The guys talked a bit about the automation found on modern cars: warning on the dash if a headlight is burned out, tire pressure indicator, warning if you stray across the yellow line (Lane Assist), adaptive cruse control that keeps the right distance from the car ahead and automatic braking in heavy traffic.

Jamey called. He’s using Sonic for his internet provider and Open VPN, which is an open source program. Sonic set him up with the VPN but doesn’t support it. When he uses the VPN, the keyboard starts missing letters and the mouse starts missing clicks. And when he has a diminished screen, its border flickers. He called Sonic but they don’t know what’s going on, the VPN is not their product.
<Sonic might be the same as Sacramento Fusion that was mentioned in the 8-24-11 show>

Paul thought the problem may be the result of the VPN putting a heavy burden on the CPU. It uses a lot of resources to do it’s job. Hit Control+Alt+Delete to bring up the task manager and look under processes and you might see that the VPN is using up a lot of processor time. Look for other processes that may be using up the CPU’s time.

Paul suggested he install a utility called Process Explorer. Google those 2 words and be sure you end up on the Microsoft site. It’s much better than Task Manager. It not only shows you a process, but also what started it. And it helps you google to get more info, just right-click on it.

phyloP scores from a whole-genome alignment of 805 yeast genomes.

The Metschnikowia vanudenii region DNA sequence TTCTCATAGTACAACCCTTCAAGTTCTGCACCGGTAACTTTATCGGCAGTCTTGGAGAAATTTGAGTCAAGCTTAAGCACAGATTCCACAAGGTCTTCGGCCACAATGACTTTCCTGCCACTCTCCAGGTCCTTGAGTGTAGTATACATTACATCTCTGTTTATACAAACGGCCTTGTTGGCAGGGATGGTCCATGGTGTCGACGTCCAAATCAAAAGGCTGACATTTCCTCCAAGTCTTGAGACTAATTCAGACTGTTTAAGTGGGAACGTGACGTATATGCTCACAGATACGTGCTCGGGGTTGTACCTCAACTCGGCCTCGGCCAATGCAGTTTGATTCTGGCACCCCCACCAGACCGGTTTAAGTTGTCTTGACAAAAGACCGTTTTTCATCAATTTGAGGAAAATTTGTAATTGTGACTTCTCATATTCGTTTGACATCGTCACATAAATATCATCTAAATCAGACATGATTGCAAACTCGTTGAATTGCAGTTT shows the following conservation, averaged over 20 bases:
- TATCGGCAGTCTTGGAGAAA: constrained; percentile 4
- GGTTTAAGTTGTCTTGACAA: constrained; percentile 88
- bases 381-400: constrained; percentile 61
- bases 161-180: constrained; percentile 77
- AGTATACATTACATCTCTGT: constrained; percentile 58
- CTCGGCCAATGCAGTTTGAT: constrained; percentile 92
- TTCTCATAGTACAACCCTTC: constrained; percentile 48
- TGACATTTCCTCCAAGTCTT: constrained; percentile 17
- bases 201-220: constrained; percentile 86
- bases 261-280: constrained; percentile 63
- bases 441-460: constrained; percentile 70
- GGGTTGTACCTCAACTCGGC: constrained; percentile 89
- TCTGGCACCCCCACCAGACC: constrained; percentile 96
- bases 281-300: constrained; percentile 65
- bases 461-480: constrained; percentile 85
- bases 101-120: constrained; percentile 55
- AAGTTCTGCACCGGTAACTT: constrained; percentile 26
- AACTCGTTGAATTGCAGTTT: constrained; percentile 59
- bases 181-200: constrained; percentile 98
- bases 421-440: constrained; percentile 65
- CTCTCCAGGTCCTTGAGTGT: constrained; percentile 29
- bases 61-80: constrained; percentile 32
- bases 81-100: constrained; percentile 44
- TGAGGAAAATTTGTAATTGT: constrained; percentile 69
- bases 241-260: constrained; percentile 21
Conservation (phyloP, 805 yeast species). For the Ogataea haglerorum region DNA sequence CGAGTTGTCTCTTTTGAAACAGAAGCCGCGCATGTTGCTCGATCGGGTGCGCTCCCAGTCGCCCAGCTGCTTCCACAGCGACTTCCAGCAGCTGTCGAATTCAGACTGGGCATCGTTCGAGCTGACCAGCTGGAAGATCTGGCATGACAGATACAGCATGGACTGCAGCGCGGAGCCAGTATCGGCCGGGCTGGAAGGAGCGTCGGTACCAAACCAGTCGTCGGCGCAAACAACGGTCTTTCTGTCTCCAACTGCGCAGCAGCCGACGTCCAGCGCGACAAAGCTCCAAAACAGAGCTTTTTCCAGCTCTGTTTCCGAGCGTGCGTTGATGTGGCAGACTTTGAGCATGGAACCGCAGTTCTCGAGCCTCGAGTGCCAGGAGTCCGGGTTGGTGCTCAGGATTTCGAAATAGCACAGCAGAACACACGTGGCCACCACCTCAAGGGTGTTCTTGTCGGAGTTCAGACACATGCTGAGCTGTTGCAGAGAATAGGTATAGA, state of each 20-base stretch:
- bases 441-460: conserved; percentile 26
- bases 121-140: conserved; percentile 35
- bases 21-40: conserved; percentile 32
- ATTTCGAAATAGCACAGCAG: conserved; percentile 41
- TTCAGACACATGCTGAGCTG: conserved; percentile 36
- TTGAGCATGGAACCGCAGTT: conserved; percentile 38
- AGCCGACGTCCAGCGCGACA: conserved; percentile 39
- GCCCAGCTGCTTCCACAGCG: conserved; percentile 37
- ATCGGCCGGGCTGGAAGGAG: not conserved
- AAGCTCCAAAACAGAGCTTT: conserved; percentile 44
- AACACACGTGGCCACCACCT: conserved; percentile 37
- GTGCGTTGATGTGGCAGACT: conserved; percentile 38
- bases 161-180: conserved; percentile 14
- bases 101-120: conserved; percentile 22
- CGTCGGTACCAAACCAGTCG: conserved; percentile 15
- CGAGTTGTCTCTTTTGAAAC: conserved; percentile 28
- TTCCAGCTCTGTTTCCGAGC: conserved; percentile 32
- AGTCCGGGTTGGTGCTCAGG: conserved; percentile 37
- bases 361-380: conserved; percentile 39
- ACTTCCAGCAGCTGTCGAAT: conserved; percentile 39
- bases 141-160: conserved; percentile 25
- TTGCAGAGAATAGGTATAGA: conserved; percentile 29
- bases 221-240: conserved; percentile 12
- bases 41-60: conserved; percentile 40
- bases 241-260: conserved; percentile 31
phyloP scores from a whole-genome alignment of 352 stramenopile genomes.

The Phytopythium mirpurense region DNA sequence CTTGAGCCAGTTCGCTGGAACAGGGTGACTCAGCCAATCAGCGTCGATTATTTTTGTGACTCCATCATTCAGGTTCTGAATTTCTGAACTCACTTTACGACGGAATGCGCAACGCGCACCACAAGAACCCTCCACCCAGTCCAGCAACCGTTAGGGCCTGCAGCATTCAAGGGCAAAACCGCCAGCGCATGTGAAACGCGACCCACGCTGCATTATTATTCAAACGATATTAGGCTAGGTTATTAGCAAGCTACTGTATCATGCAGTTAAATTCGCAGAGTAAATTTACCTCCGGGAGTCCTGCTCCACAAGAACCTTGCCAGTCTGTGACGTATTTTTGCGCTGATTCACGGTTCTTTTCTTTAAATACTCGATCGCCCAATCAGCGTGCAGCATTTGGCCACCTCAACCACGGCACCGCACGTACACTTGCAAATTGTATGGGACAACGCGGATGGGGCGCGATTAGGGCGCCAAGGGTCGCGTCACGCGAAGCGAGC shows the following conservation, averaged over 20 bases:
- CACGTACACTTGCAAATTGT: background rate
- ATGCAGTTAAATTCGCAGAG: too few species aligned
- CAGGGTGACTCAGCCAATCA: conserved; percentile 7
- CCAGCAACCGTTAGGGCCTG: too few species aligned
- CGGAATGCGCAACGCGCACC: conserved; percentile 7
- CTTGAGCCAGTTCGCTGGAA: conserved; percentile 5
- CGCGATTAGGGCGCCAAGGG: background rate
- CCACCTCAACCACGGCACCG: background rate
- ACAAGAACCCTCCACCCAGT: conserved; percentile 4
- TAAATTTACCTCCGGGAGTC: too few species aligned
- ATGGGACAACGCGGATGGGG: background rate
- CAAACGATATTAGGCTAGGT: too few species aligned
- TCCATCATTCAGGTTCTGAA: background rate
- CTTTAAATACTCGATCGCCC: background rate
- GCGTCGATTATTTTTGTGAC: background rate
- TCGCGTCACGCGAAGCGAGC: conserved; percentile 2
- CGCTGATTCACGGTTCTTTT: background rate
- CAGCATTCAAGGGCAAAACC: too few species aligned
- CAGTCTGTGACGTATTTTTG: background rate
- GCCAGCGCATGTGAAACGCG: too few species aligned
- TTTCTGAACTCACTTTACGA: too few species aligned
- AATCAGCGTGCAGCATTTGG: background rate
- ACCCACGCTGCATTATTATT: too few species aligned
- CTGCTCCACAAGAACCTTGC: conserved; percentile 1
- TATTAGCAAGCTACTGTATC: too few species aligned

Process Explorer is only about 2megs and it doesn’t need to be “installed”, just run it. If you experiment and kill a process, and Windows no longer works right, you can restart Windows and be back in business.

Finally, Paul briefly mentioned the Russian Internet Research Agency <see the link above>. This is the group that interfered with the US elections by trolling in the social media sites. They would foment animosity by arguing for both sides of an issue and thereby perpetuating acrimony.

Last Updated 1:51 AM 2-28-2019

Jan 30, 2019

Jan - 30 2019 | no comments | By

– from last Week HomeWork: MICROBIT 


Additional notes

Notifications of new show notes and edits are tweeted at: twitter.com/ddhart.
– They’re tagged with #Zentech.
– When what’s said is unclear to me (or I’m unfamiliar with a topic) I tend to quote (” “) verbatim.
– Editor’s comments are delimited by < >

For a couple of months, the audio of today’s show is here. Recent shows are here.

The intro and outro music was by Pentatonix.


Note that there will not be a Zen Tech show on Feb 13 due to a membership drive.


Both Paul & Glenn were in the studio today.